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Posted on Jan 20, 2016 in Technology | 0 comments

Social Media Map – On The Death of Cross-Posting

Social Media Map – On The Death of Cross-Posting

Back in early 2009 I posted what was then my Social Media Map – a visual summary of how I was using Social Media at that time. Later that year I posted a small update to it. Seven years later, it seems appropriate to revisit the picture to see how it has changed. Seven years, let’s pause to think about that for a second, none of this is new any more, when did that happen?

First point to note is that I now have two social media profiles, myself and the mysterious Dark Edinburgh who lurks in the night taking pictures. He’s more popular than me, Superman to my Clark Kent, if you will.

Second point to note is that things have simplified significantly. I’ve only included things that get regular use ( so apologies to G+, Ello, app.net and all the other places I have accounts that I don’t use ) – this means also noting a fond farewell to BrightKite/Twitpic/Twitterfeed et al.

The main change is that I have stopped hooking up services in a flurry of cross-posting. Clearly, back in 2009, I was intent on seeing just how many things I could get to talk to each other as an elaborate internet domino topple. That may have largely been for entertainment but over the intervening 7 years it has become clear that it’s not very useful at all. I do retain some elements of cross-posting for convenience but only where it doesn’t compromise the content.

Here are the updated maps with some commentary below.

media_map

Social Media Map 2016

media_map_de

Dark Edinburgh Media Map

So, what have I learned in seven years, in no particular order:

  1. Cross-posting is usually a bad idea. I know, I know, you could have told me that in 2009 but, forgive me, I was enjoying playing with stuff. Just because you can, doesn’t mean you should ( thankyou Mr. Goldblum ) – there are instances where it does make sense ( usually with the help of IFTTT ) – more on that later.
  2. Manually sharing blog links/content to Facebook, Twitter and LinkedIn provides some key benefits over automatically posting – so Feedburner etc no longer feature in the picture.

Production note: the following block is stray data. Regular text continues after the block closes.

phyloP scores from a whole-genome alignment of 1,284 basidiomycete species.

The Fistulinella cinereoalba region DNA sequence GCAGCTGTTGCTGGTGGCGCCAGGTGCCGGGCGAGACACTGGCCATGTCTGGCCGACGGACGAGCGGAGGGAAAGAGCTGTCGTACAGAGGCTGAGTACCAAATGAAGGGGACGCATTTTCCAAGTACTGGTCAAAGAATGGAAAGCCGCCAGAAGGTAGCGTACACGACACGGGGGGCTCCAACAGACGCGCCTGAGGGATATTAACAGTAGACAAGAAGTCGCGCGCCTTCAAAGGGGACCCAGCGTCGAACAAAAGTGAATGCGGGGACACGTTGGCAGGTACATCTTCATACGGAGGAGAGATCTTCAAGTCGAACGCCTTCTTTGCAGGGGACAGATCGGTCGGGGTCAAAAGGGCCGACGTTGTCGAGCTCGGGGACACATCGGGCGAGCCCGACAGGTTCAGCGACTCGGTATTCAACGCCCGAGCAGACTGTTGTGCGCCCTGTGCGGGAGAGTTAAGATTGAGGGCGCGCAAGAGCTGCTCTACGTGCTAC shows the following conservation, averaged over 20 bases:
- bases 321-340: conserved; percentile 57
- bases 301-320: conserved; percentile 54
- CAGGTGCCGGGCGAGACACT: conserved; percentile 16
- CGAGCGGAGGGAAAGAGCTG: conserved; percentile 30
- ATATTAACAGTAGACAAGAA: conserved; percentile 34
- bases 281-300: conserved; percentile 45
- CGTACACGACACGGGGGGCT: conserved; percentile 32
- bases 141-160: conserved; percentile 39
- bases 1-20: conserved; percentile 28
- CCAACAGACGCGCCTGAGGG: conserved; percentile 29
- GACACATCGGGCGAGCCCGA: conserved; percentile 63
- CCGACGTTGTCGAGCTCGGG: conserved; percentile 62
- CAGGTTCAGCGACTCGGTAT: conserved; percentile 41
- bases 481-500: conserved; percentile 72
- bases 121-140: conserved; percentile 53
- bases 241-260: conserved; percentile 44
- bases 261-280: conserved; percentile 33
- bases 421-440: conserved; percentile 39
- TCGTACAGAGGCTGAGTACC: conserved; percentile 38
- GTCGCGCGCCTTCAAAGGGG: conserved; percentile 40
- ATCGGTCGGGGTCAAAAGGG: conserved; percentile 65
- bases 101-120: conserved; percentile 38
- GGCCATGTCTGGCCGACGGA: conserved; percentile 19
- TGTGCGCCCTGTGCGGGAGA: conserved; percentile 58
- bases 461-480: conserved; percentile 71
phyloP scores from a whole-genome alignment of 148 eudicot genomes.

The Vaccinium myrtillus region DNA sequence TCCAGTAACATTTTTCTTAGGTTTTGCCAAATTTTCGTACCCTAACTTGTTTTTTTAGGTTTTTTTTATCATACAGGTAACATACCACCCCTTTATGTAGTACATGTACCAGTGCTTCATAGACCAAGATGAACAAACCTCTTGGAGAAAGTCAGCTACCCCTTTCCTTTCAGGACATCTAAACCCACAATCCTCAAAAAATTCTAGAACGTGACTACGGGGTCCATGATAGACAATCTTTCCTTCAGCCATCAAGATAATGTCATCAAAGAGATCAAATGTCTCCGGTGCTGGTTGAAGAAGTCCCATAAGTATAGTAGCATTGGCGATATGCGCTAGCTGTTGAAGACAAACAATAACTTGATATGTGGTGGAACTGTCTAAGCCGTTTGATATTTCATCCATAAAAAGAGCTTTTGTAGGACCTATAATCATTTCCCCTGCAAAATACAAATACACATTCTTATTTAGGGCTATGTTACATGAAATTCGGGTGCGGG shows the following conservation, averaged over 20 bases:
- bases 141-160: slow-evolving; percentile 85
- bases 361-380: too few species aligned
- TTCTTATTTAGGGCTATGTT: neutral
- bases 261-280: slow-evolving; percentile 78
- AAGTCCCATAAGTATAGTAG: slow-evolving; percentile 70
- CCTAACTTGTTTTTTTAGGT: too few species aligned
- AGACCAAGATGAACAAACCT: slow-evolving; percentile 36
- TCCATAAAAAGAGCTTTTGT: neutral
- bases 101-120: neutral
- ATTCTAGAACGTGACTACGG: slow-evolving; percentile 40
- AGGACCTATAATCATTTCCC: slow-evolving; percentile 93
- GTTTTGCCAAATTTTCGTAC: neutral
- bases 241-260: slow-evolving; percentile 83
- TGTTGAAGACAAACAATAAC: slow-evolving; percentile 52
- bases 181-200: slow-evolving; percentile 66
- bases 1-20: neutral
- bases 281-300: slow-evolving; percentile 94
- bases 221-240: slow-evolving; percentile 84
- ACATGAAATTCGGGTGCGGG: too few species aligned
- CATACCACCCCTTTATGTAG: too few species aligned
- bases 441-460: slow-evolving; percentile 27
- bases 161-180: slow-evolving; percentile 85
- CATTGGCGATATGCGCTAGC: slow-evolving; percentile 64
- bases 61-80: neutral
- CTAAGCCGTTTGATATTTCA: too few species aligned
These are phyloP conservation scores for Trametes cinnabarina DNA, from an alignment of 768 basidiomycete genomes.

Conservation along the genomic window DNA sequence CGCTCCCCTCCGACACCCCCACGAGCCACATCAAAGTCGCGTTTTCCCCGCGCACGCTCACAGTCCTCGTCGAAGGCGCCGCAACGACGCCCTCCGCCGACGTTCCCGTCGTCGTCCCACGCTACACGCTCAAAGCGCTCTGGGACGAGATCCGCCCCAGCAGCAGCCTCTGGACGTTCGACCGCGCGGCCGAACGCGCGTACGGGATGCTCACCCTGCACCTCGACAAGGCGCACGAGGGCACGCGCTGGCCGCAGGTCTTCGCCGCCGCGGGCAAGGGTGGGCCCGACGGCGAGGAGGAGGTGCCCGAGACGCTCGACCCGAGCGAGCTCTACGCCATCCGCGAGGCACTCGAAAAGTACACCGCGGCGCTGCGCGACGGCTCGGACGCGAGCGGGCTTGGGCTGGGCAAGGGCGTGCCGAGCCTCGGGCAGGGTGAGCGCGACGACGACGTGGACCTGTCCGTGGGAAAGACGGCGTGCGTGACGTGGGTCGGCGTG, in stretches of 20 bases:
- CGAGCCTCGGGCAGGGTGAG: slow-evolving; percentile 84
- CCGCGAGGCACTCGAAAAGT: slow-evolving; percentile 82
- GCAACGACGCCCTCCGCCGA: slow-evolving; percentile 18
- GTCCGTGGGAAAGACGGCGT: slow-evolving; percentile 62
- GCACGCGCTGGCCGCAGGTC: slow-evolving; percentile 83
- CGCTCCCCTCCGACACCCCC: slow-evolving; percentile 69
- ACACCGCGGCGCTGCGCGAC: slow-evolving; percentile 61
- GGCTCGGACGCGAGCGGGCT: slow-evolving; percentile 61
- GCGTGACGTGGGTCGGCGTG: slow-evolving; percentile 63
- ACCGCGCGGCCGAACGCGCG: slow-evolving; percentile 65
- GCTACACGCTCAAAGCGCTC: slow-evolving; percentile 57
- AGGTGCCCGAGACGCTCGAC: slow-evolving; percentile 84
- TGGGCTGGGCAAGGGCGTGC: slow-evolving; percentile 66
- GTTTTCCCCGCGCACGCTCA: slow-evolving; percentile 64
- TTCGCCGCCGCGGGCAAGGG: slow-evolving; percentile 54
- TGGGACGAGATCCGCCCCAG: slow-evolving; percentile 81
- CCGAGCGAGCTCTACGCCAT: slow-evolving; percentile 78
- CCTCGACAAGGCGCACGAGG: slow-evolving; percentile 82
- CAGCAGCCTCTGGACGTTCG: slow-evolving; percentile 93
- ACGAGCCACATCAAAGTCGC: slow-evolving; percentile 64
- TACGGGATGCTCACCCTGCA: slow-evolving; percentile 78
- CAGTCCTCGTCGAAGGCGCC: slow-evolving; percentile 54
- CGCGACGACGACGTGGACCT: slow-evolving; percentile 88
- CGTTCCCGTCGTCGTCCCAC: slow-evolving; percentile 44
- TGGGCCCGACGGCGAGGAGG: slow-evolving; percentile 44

– You can choose if you post. My blog is, by nature, eclectic so sometimes posting to any given place might not be ideal, the audiences are different. In fact, my lovely Facebook chums rarely care/notice when I post blog content there.
    – You can choose when you post. WordPress social plugins like you to share when you publish the post. This might not be the best time to share on any given channel, it rarely is with me. Much better to publish a post ( to let search engines do their thing ) and share the link to the post when you think it’s best.
    – You can choose the voice. Any tweet or status update that is auto-generated for all channels is actually sub-optimal for them all. If you are sharing to Facebook or LinkedIn you have space to say a little more and drive better engagement. LinkedIn posts now allow images etc so I’ve tried doing small posts in LinkedIn that have blog links as added media. The audiences are different, so your voice should be too.
  3. Nobody cares about my location check-ins so I stopped cross-posting those a while ago. And the nobodies that might care are my friends on Foursquare. I will, very occasionally, share a check-in to Facebook but that is usually to wind someone up.
  4. Scrobbling to last.fm is great until your daughter starts using your Mac at home and your library needs a lot of cleaning after that – seven years have passed and she’s older now.

And a few thoughts that relate to Dark Edinburgh:

  1. Dark Edinburgh has become a Facebook centric thing. Although it existed on the web and on Twitter earlier, it didn’t really get any traction until I put it on Facebook one lazy Saturday afternoon. To keep Twitter going I allowed Facebook to tweet each scheduled post ( all Dark Edinburgh posts are scheduled as I’m not actually in Edinburgh all that often ). The engagement on Facebook links on Twitter is rubbish so I switched to manually reposting on Instagram and using IFTTT to tweet the picture. This is better as you get the picture tweeted directly, not a link and that’s get’s better engagement ( although not exactly flying ). This has been very useful with my personal Instagram/Twitter accounts which have been rejuvenated by the Google Photos app ( more about that here ).
  2. I can’t find a way to get IFTTT to post anything other than a link from a Facebook page post. Even if you can, I think it’s still best to manually post to Instagram so I can add specific hashtags (which seems to be the game on Instagram) and avoid spamming the tweet with the tags.
  3. Similarly, I’d love to get the scheduled Facebook posts to post the picture to the Dark Edinburgh website. I’m not sure that’s possible (if anyone knows, let me know) so, I’ve provided a lazy solution using a WordPress plugin to drag the Facebook page post pictures onto the website. The website gets no love as I don’t have time to do much with it, so this is just a make do and mend solution.

Back in those crazy early days of Social Media I was intent on trying everything out. As it has become a more business as usual thing, it has settled down to a smaller core of things that I do and this has brought a lot of simplification with it. Many things have come and gone over the intervening 7 years and I expect it to always change.

The interesting thing for me to to continually reassess why I am doing something (other than blind habit) as it gives a clue as to the underlying reasons for the existence and use of Social Media – as opposed to simple technology tinkering as it was in 2009.

I wonder what it will look like in 2023? Come back in seven years to find out 🙂

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